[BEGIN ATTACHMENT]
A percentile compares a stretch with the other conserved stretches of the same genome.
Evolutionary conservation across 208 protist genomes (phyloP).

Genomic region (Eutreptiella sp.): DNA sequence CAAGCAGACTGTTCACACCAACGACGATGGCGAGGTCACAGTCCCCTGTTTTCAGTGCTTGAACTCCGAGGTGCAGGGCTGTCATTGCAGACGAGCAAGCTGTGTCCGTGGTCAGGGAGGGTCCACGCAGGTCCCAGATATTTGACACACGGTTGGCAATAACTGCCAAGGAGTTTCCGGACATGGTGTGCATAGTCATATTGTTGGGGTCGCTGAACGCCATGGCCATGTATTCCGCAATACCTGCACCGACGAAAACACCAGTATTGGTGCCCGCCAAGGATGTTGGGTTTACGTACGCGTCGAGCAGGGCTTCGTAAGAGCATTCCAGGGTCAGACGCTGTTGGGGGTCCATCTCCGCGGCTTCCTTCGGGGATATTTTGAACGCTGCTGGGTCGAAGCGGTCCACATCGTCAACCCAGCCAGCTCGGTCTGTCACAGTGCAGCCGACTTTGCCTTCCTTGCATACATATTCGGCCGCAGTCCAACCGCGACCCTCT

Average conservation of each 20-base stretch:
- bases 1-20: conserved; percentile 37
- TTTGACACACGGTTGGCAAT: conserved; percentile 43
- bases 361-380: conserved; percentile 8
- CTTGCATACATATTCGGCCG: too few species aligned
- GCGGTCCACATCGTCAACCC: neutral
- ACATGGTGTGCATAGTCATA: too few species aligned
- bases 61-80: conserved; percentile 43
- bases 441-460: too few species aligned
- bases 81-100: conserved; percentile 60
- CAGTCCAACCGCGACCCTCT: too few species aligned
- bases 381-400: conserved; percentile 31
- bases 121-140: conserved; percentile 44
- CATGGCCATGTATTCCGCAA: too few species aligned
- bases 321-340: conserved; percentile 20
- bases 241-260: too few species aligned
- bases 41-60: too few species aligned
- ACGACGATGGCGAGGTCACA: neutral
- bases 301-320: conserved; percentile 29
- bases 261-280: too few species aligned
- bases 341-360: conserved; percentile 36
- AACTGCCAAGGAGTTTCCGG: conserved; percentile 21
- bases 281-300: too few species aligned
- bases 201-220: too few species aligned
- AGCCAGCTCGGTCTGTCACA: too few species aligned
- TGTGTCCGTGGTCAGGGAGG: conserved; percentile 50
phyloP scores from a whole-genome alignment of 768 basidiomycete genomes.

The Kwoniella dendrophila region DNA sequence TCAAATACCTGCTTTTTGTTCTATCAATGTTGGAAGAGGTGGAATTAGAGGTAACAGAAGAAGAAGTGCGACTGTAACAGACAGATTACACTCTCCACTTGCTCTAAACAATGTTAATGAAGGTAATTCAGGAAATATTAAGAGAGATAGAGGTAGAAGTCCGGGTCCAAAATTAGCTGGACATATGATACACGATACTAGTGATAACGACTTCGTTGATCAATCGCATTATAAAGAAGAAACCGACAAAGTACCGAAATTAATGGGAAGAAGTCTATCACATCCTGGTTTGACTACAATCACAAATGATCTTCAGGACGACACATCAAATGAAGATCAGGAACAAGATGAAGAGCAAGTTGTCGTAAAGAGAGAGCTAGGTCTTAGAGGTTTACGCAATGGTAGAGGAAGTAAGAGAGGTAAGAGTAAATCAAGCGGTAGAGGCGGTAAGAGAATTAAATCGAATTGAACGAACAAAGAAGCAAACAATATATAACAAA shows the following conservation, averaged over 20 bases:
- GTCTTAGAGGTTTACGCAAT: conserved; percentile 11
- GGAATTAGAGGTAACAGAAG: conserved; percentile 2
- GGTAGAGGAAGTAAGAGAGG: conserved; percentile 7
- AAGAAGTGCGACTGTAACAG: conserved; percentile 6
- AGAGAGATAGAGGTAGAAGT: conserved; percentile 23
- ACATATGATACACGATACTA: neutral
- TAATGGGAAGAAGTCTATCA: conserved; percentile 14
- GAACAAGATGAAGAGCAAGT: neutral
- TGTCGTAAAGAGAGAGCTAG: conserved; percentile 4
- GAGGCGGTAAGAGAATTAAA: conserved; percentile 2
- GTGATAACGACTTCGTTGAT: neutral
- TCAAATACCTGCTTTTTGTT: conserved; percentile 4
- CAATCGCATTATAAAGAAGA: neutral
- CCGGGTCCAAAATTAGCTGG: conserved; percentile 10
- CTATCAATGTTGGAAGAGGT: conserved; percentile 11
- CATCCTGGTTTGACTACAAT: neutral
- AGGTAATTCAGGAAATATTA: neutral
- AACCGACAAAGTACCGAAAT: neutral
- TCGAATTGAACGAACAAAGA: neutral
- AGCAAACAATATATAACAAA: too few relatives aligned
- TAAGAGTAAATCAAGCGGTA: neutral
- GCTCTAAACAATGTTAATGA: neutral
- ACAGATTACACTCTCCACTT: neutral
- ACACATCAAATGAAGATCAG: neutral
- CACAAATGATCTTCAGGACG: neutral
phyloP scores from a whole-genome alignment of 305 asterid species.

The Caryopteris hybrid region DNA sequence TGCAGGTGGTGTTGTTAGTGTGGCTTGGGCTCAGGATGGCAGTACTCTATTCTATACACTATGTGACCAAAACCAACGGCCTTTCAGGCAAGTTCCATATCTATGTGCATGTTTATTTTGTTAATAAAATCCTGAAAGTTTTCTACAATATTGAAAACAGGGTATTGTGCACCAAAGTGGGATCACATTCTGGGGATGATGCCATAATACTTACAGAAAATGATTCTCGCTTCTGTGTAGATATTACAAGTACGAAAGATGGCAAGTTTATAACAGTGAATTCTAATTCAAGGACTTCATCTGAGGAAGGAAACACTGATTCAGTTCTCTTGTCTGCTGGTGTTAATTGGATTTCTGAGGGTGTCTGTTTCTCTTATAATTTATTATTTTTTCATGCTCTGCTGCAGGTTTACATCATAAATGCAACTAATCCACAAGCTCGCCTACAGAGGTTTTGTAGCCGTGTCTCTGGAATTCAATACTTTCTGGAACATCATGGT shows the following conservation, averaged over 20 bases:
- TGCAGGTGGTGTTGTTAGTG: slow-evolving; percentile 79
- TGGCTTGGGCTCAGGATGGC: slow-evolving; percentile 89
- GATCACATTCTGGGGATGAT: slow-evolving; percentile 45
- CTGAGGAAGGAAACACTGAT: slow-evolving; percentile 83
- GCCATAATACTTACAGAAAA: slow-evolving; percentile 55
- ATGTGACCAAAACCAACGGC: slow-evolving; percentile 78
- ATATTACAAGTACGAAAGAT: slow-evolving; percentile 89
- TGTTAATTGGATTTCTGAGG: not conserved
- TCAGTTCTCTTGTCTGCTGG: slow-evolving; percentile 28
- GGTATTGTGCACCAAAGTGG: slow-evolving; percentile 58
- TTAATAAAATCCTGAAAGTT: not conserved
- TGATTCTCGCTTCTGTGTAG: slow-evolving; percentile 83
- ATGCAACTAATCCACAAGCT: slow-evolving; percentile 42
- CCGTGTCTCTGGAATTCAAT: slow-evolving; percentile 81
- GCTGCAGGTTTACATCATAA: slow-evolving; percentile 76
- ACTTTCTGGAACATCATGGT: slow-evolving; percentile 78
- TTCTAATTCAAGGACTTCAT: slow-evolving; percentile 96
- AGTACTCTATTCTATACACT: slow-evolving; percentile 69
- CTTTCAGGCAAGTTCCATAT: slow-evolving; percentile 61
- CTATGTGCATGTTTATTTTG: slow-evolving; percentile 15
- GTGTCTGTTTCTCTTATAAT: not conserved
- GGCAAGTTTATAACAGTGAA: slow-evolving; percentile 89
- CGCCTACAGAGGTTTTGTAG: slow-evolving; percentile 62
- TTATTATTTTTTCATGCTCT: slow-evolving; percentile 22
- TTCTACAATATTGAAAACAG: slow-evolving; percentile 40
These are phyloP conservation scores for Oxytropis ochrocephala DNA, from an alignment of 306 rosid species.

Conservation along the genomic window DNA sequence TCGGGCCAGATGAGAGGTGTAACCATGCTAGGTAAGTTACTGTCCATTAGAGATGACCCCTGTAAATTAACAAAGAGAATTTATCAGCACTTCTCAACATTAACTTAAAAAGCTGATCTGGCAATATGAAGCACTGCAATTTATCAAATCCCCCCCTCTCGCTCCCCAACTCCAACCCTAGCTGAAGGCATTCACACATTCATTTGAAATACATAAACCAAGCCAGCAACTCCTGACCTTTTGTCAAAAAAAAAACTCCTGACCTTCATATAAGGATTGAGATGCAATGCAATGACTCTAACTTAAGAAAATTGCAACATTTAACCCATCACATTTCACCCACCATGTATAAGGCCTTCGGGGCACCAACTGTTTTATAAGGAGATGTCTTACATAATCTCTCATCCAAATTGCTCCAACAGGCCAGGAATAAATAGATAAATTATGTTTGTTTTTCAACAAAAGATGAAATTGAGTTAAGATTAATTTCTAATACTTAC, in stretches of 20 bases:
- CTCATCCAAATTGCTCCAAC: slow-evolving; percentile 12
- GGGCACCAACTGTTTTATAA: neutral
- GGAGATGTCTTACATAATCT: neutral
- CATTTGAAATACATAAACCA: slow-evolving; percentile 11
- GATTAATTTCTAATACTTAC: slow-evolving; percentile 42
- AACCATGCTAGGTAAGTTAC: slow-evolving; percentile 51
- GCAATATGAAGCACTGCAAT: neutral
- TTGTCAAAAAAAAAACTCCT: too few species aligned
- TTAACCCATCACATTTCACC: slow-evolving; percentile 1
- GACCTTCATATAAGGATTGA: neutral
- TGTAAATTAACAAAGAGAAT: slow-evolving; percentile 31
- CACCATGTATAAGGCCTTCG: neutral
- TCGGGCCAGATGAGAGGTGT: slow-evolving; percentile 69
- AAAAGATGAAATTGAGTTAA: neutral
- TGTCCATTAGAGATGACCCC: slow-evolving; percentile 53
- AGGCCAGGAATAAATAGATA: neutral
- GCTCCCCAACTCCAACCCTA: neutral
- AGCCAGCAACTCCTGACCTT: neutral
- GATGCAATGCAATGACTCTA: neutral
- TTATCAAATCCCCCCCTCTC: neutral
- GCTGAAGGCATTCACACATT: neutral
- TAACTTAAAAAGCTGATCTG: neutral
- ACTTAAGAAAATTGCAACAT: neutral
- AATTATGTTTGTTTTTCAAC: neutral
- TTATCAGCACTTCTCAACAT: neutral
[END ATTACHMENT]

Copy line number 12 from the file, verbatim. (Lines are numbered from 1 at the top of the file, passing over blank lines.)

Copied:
- bases 441-460: too few species aligned